Ackman acknowledges mistakes in 2015, details changes in portfolio (Reuters)
Sitting on a double-digit loss that is the deepest in his firm's history, billionaire investor Bill Ackman on Tuesday told investors that he made mistakes last year in not cutting two big positions but said he sees plenty of new investment opportunities. Ackman, whose Pershing Square Capital Management lost between 16 percent and 20 percent in its funds in 2015, said it was a "very costly" mistake that he did not sell drug maker Valeant Pharmaceuticals International Inc when the stock price rose to $200 over the summer...Similarly, he feels the firm should have cut its stake in Canadian Pacific when it reached Canadian $240 per share and he said it was a mistake to buy more shares in Platform Specialty Products at $25 a share to help the company finance an acquisition.
Deutsche Bank Hurt by Equity Derivatives, Structured Finance in Fourth Quarter (WSJ)
Germany’s largest bank hasn’t disclosed results of those two securities businesses ahead of its earnings report scheduled Thursday. But it warned last week of a year-on-year decline in fourth-quarter revenue in its investment bank, citing “challenging market conditions.” The disclosure jarred investors, helping send the bank’s shares to their lowest level since 2009. The shares are down 25% this year, compared with around 15% for the Stoxx Europe 600 index of banks.
R.B.S. Expects to Report an Annual Loss for 2015 (Dealbook)
The Royal Bank of Scotland said on Wednesday that it would report an annual loss for 2015 after taking a series of charges to close a deficit in its pension plan and to resolve past misconduct.
AIG rejects Carl Icahn’s call to split (NYP)
Insurance giant AIG, rejecting Icahn’s calls to split itself into three separate businesses, said Tuesday it will take smaller steps to unlock shareholder value. The measures include spinning off 19.9 percent of United Guaranty Corp., its mortgage insurance unit, returning $25 billion to shareholders over the next two years in stock buybacks and dividends, and reorganizing the company into nine different operating units. Now “is not the time to be shortsighted and simply react to the demands of those who challenge us,” AIG President and Chief Executive Peter Hancock said in a memo to employees — in an obvious dig at Icahn.
112-year-old woman smokes 30 cigarettes a day (NYP)
A Nepalese woman has defied science by living to the ripe old age of 112 — despite her 30-cigarette-a-day habit. Batuli Lamichhane says she’s been puffing butts for the past 95 years, and she has an unusual technique to get her nicotine fix. Instead of holding a cigarette with her index and middle finger, Lamichhane uses her entire right fist, which she then holds to her mouth to inhale. “I don’t really care how old I am,” she said. “But I am old nonetheless. I have seen a lot of things change during my lifetime.” She’ll turn 113 in March.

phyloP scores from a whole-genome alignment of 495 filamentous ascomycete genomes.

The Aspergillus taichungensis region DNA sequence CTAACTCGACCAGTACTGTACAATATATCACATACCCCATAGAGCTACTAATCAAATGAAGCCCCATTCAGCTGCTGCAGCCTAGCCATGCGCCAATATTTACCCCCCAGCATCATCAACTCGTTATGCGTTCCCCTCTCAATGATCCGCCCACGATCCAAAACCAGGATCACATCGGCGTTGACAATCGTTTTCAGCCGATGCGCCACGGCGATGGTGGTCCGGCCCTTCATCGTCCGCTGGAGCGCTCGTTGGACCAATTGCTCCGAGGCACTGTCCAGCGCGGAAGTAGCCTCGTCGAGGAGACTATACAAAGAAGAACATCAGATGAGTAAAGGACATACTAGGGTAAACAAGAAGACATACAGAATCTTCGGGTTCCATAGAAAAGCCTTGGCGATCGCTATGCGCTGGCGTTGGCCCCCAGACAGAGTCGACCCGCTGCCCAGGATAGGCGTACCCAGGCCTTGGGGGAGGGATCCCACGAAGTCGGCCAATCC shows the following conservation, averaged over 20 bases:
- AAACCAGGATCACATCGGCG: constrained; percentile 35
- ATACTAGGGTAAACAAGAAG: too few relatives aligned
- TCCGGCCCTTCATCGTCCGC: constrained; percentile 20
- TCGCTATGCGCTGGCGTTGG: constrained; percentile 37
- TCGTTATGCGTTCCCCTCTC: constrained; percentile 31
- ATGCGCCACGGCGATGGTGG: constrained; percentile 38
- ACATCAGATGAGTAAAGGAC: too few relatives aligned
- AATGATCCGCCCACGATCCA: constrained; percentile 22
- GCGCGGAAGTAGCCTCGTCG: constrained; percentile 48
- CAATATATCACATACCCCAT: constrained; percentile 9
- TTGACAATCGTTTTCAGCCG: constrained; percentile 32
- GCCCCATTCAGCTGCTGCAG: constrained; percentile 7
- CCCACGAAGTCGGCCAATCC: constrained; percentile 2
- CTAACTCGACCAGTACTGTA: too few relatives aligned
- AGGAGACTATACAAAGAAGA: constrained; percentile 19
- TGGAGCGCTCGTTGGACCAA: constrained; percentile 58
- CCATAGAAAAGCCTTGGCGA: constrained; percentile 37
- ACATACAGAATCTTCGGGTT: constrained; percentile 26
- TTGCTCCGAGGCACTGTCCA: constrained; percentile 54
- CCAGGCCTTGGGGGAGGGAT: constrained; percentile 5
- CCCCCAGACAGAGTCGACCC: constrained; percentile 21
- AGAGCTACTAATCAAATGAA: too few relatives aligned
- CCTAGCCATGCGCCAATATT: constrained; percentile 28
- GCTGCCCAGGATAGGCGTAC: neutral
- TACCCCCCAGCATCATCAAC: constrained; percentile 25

Bond Bulls Bank on Fed Mention of Market Chaos as Drag on Growth (Bloomberg)
Traders are banking on a repeat of September, when the central bank said “global economic and financial developments may restrain economic activity somewhat” after a surprise devaluation of China’s currency roiled global markets. The Fed stood pat in September, and Wall Street anticipates the same result on Wednesday.
The World’s Favorite New Tax Haven Is the United States (Bloomberg)
After years of lambasting other countries for helping rich Americans hide their money offshore, the U.S. is emerging as a leading tax and secrecy haven for rich foreigners. By resisting new global disclosure standards, the U.S. is creating a hot new market, becoming the go-to place to stash foreign wealth. Everyone from London lawyers to Swiss trust companies is getting in on the act, helping the world’s rich move accounts from places like the Bahamas and the British Virgin Islands to Nevada, Wyoming, and South Dakota.
Bearish views abound at elite hedge fund conference (Reuters)
Professional money managers gathered at an elite Morgan Stanley investment conference in Palm Beach, Florida this week expressed a range of pessimistic market views, including so-called bearish takes on the energy sector, China, and stocks such as Valeant Pharmaceuticals and SolarCity.
Cops: Uber Driver Pulled Gun On Passenger Who Warned That He Might Vomit In Car (TSG)
According to investigators, Patrick McDonald, 67, was driving Shane Fabry and other passengers home around 8 PM when Fabry asked McDonald to pull the car over “in the event that he began to vomit.” After McDonald stopped the auto, Fabry, 27, advised that he was “feeling better and no longer felt like he was going to be sick.” McDonald, however, apparently did not want to take any chances. The driver “told the victim that he needed to get out the car and he was not to throw up” in the $75,000 Lexus. Upon opening the rear passenger door, McDonald “attempted to pull the victim out of the car by grabbing his left arm,” a Manatee County Sheriff’s Office deputy alleged. During the argument that ensued, McDonald first took an “aggressive fighting stance” and then reached into the car and “produced a black semi-automatic handgun,” according to a probable cause affidavit.